An internet meme is defined as “an idea, style or action which spreads, often as mimicry, from person to person via the internet”, though you probably know them as those funny images that pop up on your Facebook newsfeed. They’ve been around since the earliest days of the internet, but majorly broke into mainstream pop culture in recent years, as more and more people were contributing to this growing cultural phenomenon.

In addition to the universal memes that the entire web is familiar with, communities around the world have their own unique variations, as well as original ones relevant only to their cultures, and Lebanon is no exception.

Here are four of the Lebanese online world’s most prominent memes of recent years, and an overview of their origins and usage.

1. Scumbag Zaven

(Photo via Facebook)

This meme pokes fun at the interview style of Lebanese talk show host Zaven Kouyoumdjian. The name is derived from that of an existing meme, Scumbag Steve.

Zaven’s show often deals with controversial issues, sometimes inviting guests who have suffered tragedies or misfortunes. At times, he would direct questions to guests related to whatever it is they’ve been through, with the purpose of getting them to elaborate on their experience. Sometimes, it comes off as as insensitive question with an obvious answer, only intended to rub salt into the wound. Hence: Scumbag Zaven.

The image above reads: “How did you feel when your father slaughtered your mother and mutilated her in a blender? Were you bothered?” Zaven himself learned of the meme and was quite amused.

2. Thx Thx Thx Dawleh
Translation: “Thx Thx Thx Government”

(Photo via Facebook)

Spawned by one of the videos from LBC’s Cheyef 7alak campaign, which highlights some of the uglier aspects of Lebanese society, this meme has become synonymous with a sarcastic critique of the Lebanese government and its shortcomings.

The video it originates from tackles the issue of our total disregard for pedestrian bridges, by presenting mockumentary-style interviews with typical Lebanese citizens. One of those citizens is a young man of the modern age, played by Charbel Kamel, who earnestly praises the government for the pedestrian bridge (which provides much needed shade…) with a little netspeak (“lol”, ‘wtf”, “omg” etc.) thrown in. And he does so by uttering the phrase: “thx thx thx dawleh”.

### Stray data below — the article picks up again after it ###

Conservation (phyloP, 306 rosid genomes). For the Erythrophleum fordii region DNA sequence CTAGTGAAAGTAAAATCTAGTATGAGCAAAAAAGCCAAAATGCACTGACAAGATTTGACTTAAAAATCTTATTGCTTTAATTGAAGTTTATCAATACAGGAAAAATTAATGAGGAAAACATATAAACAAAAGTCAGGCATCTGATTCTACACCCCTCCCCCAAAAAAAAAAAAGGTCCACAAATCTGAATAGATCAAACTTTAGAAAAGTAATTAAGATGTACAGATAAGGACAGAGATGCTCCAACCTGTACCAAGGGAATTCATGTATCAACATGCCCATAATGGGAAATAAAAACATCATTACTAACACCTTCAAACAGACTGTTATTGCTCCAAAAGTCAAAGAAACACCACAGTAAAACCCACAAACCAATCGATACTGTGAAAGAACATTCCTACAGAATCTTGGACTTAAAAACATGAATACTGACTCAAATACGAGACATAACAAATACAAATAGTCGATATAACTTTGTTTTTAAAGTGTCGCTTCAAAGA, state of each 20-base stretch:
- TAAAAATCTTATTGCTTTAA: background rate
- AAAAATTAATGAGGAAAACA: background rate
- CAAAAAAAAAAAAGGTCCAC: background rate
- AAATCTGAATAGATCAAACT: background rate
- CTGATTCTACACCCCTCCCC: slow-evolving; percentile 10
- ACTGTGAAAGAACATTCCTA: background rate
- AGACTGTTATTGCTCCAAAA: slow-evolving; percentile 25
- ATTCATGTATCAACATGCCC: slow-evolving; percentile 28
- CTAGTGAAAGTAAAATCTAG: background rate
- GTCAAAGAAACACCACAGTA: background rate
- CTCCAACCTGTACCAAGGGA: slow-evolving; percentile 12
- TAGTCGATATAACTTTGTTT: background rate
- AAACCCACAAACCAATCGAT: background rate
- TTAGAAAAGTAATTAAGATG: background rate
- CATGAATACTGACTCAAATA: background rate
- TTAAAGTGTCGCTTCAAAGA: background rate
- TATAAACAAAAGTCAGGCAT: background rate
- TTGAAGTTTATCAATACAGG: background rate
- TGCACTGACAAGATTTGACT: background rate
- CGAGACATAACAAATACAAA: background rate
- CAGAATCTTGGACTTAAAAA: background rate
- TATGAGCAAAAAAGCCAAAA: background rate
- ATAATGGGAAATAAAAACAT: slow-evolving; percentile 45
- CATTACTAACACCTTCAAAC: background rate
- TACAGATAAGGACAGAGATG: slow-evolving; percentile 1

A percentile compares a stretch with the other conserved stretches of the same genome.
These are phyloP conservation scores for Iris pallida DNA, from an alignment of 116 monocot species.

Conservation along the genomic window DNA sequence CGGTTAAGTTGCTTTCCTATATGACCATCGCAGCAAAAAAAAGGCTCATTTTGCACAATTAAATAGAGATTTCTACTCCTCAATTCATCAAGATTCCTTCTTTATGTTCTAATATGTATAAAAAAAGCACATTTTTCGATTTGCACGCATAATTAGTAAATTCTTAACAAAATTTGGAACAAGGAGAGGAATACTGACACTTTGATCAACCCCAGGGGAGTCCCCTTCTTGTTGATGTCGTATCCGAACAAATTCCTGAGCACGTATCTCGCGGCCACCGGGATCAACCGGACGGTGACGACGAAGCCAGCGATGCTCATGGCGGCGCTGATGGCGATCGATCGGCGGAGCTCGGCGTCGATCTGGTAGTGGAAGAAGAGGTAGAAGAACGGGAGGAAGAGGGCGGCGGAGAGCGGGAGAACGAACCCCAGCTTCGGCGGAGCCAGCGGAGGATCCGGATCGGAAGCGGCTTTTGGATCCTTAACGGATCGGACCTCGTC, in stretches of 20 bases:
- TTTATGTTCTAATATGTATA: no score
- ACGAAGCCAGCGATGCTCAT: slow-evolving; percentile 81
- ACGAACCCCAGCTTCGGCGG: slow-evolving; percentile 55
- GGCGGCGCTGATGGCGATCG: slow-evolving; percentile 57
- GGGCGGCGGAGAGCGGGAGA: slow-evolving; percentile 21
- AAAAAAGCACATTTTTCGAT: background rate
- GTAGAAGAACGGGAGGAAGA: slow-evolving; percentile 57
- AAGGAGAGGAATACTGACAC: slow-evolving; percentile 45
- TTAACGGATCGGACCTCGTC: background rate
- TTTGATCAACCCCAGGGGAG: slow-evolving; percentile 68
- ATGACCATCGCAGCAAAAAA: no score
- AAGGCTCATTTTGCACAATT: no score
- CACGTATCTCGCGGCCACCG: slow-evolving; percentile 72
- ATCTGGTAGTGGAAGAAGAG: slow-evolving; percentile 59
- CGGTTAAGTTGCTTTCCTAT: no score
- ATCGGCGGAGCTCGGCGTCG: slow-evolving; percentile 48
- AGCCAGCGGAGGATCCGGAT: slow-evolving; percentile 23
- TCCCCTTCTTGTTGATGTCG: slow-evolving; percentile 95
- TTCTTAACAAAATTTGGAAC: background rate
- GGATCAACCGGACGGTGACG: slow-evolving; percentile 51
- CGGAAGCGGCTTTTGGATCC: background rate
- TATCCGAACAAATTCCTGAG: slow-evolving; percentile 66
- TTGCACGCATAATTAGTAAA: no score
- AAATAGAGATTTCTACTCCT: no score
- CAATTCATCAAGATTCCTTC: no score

A screenshot of the scene with the phrase superimposed can often be seen under an image representing a failure or inadequacy on behalf of the government. The image depicted above reads: “Traffic jams around Beirut entrances due to Lebanese Army training on Port road”, followed by a grateful “Thx thx thx dawleh”.

3. 3ade, Mashewe wel Shabeb, Mish Inno
Translation: “Just the Usual, Barbecue with the Guys, I Mean, It’s Not Like Anything Else-"

(Photo via Facebook)

Not the most hard-hitting meme, but certainly one of the most widespread and culturally significant, this one originates from an ad campaign for the alcoholic drink Buzz. In the ads, a character is put up against some kind of tricky social situation, with three reactions presented, two disastrous, one successful; the success attributed to the drink of course… oh and, the concept of the ads was a thinly-veiled rip-off of an existing campaign.

One particular ad stars an average dude, played by Tino Karam, having a barbecue with the bros. The fun is interrupted by a call from his neck brace-wearing girlfriend who asks if he’s having fun without her. First wrong reaction: laughs his ass off. Second wrong reaction: “Just the usual, barbecue with the guys, I mean, it’s not like anything else." Correct reaction: “Really babe? How could a second pass without me thinking about you?”

For some reason, the second reaction really resonated with the online community, leading to various parodies of the scene, and making the phrase part of the Lebanese vernacular, both online and off. The above example, posted this past March when Lebanon saw an unexpected locust invasion, reads: “Babe, are you having fun without me?” followed by, “Just the usual, locusts ate the barbecue and the guys”.

4. Lesh Fi A7la Min Libnen?
Translation: “What’s Greater Than Lebanon?”

(Photo via Facebook)

This one is not too different from “thx thx thx dawleh”, though the cynicism in it is not directed towards the Lebanese government particularly, but more towards Lebanon in a general sense.

The meme originates from a recent ad by the Ministry of Tourism titled Don’t Go to Lebanon. The ad’s formula is simple: a speaker mentions something that you’re not supposed to have in excess, only to reveal a soft spot for whatever it is, ex: “They say don’t stay out late; but what’s wilder than a night out?”.

The ad concludes with the ultimate guilty pleasure: “They say stay away from Lebanon; but what’s greater than Lebanon?” It’s heartwarming sure, but the jaded Lebanese citizen begs to differ. Thus, a meme was born.

Much like “thx thx thx dawleh”, a screenshot from the scene where the phrase is uttered with superimposed text is often placed after an image depicting an unpleasant aspect of Lebanese life, or altering the image itself to reflect that, as in the example above, where the scene is darkened and a candle is introduced, referencing Lebanon’s frequent power cuts.

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